Last week, Nerdvana reported on a survey about cosplay and sexual habits that was distributed to subscribers of Phoenix Comicon’s email list. Convention director Matt Solberg quickly responded to inquiries about the appropriateness of the survey and issued an apology, stating that subscribers’ personal information was not shared with the survey’s researchers.
Our report initially was held for a few days while attempts were made to speak to those Arizona State University researchers as well for their side of the story. By Sunday, the report with Solberg’s response was published.
Now, finally, one of the Arizona State University researchers involved in the survey has responded to Nerdvana’s request for comment. On Friday, ASU psychology student researcher Connor Leshner replied with a prepared statement that confirms Solberg’s assurance that Phoenix Comicon’s mailing list was kept confidential, and the convention sent the link to the survey on behalf of the researchers.
Leshner said the collection of data from Comicon attendees is complete although the survey may return with an updated consent form and more age-appropriate collection methods in the future — but it won’t be distributed to the convention’s population.
As for the goal of the study, Leshner described it as an attempt to “examine the dynamics of relationships as a result of cosplaying at Comicon.” That naturally brings up many questions concerning what cosplay is all about, and its already complicated perception beyond the convention circuit — but he said no results would be discussed by the research team until a publication deal can be reached with a scientific journal, and hopes conventions worldwide can serve as a venue for study about cosplay and relationships.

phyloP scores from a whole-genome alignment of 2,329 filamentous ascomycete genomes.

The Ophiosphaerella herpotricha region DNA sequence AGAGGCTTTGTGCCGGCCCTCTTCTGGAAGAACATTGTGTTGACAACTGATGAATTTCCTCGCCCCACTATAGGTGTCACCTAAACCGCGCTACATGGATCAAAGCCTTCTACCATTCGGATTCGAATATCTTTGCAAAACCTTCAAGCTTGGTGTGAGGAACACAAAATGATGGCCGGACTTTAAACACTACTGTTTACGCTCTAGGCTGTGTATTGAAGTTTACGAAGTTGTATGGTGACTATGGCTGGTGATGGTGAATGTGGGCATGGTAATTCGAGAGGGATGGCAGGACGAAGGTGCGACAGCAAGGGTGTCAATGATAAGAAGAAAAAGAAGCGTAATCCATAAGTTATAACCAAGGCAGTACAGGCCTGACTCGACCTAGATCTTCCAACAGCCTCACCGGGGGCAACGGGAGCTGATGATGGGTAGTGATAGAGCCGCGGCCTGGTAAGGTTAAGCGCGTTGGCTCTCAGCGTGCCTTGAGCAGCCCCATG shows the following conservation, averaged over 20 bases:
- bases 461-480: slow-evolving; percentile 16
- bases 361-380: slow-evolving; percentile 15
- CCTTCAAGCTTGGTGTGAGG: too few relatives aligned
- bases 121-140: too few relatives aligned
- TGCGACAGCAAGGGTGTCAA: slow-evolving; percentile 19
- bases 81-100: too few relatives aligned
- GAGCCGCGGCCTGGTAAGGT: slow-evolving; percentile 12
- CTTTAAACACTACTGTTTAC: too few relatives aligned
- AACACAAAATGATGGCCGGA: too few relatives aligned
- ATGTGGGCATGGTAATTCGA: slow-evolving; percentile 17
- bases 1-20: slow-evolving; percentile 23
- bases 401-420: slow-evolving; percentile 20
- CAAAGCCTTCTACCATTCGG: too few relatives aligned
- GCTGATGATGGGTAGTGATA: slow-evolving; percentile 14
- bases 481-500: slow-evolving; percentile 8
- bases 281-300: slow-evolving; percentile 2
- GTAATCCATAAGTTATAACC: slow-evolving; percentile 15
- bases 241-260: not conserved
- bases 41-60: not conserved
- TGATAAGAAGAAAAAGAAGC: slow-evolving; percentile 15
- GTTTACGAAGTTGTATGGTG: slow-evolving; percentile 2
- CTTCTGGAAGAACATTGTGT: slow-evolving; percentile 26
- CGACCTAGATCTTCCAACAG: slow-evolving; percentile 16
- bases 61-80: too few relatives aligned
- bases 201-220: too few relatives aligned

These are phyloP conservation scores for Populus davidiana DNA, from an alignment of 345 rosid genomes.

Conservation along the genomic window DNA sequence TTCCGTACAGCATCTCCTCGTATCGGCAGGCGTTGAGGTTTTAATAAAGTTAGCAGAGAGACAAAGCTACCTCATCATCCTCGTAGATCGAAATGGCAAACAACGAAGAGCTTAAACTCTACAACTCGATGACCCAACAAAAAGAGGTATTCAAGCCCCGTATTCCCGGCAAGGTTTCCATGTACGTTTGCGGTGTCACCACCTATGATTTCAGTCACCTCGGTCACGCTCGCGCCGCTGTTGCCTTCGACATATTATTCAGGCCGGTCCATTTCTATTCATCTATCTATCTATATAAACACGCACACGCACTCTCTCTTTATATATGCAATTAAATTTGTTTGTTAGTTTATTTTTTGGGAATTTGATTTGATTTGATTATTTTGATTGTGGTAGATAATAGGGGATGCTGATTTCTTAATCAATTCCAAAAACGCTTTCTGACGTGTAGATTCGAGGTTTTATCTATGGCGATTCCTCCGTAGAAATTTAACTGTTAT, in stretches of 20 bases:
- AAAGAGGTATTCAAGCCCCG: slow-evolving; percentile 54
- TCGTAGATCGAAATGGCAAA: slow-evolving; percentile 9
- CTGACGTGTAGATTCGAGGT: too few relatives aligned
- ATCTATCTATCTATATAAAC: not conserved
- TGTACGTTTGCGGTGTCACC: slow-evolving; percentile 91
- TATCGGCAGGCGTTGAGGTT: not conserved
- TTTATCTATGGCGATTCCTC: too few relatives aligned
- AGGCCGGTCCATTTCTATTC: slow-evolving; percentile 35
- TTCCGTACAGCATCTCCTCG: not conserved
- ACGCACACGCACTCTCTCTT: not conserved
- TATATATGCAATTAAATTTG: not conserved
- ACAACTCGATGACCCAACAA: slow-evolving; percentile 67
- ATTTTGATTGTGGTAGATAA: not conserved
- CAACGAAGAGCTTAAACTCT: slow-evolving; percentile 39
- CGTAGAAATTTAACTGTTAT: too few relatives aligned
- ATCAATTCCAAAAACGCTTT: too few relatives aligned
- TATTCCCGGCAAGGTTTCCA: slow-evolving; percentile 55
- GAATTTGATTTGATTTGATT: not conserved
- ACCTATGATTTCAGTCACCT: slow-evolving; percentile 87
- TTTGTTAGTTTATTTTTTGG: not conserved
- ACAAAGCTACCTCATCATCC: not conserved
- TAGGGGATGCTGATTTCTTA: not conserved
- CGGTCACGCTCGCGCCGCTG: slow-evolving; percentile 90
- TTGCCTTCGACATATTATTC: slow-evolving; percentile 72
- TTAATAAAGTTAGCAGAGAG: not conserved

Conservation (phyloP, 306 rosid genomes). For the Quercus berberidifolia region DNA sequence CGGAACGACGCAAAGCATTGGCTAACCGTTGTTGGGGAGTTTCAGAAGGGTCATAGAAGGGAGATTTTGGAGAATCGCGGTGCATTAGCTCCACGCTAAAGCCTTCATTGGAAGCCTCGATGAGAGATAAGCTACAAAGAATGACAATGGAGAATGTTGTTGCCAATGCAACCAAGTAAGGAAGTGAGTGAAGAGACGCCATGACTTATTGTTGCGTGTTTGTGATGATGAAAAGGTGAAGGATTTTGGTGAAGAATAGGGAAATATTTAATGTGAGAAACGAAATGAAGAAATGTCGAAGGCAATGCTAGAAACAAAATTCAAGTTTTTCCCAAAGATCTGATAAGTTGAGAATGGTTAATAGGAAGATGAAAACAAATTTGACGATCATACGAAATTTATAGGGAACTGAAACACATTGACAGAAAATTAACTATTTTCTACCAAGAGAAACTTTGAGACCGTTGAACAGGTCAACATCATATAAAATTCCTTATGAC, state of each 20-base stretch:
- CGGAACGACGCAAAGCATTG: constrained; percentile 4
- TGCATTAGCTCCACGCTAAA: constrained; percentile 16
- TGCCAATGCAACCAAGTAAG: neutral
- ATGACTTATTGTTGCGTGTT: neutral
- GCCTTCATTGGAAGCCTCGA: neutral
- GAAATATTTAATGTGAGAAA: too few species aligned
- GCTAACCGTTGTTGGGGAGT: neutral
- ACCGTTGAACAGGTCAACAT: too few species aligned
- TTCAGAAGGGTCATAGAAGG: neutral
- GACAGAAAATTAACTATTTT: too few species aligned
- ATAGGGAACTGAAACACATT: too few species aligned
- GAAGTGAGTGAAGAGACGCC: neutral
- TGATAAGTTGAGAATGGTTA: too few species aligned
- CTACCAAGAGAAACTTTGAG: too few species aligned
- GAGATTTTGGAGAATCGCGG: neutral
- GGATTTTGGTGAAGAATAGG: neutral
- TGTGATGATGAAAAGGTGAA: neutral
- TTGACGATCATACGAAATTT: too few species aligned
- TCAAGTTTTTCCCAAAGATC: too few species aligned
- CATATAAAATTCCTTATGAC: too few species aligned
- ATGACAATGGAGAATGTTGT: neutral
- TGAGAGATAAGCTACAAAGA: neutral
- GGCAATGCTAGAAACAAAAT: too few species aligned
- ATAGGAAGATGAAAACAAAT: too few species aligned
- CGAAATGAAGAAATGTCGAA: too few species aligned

The researcher’s full statement appears below.
Matt Solberg cares deeply about the attendees at the convention. His dedication knows no bounds and his apology on behalf of this survey reflects that. However, there is some information we need to keep to ourselves at this time. With that said, we plan on updating our methods in the future so that we do not propose anything that could pose a risk to younger attendees, and chalk the current misstep to a miscommunication with Matt Solberg and myself. The study’s data collection concerning Comicon attendees is complete; it may return if more data needs to be collected, but Matt Solberg has forbidden further use of the Comicon population for reasons that can be inferred. However, with that said, the survey itself will not change, but the recruitment email and the consent form may be updated to reflect what we have learned in this round of data collection, should we need to collect more data.
The goal of the study is to examine the dynamics of relationships as a result of cosplaying at Comicon. No information about results will be available until a publication deal has been reached in a scientific journal. We were not given access to send the Comicon email and it was sent for us; Matt Solberg took every step to ensure the privacy of the attendees. As well, we were given Internal Review Board approval to send the survey out in its current state.
My concluding message is that I hope the stage can be set so that further research is encouraged by conventions around the world as there is a wealth of knowledge there that deserves study; just the method of gaining participants needs to be updated for future rounds of data collection.
We do not intend to make any more of an official statement, and instead invite people to email me at email@example.com with further inquiries.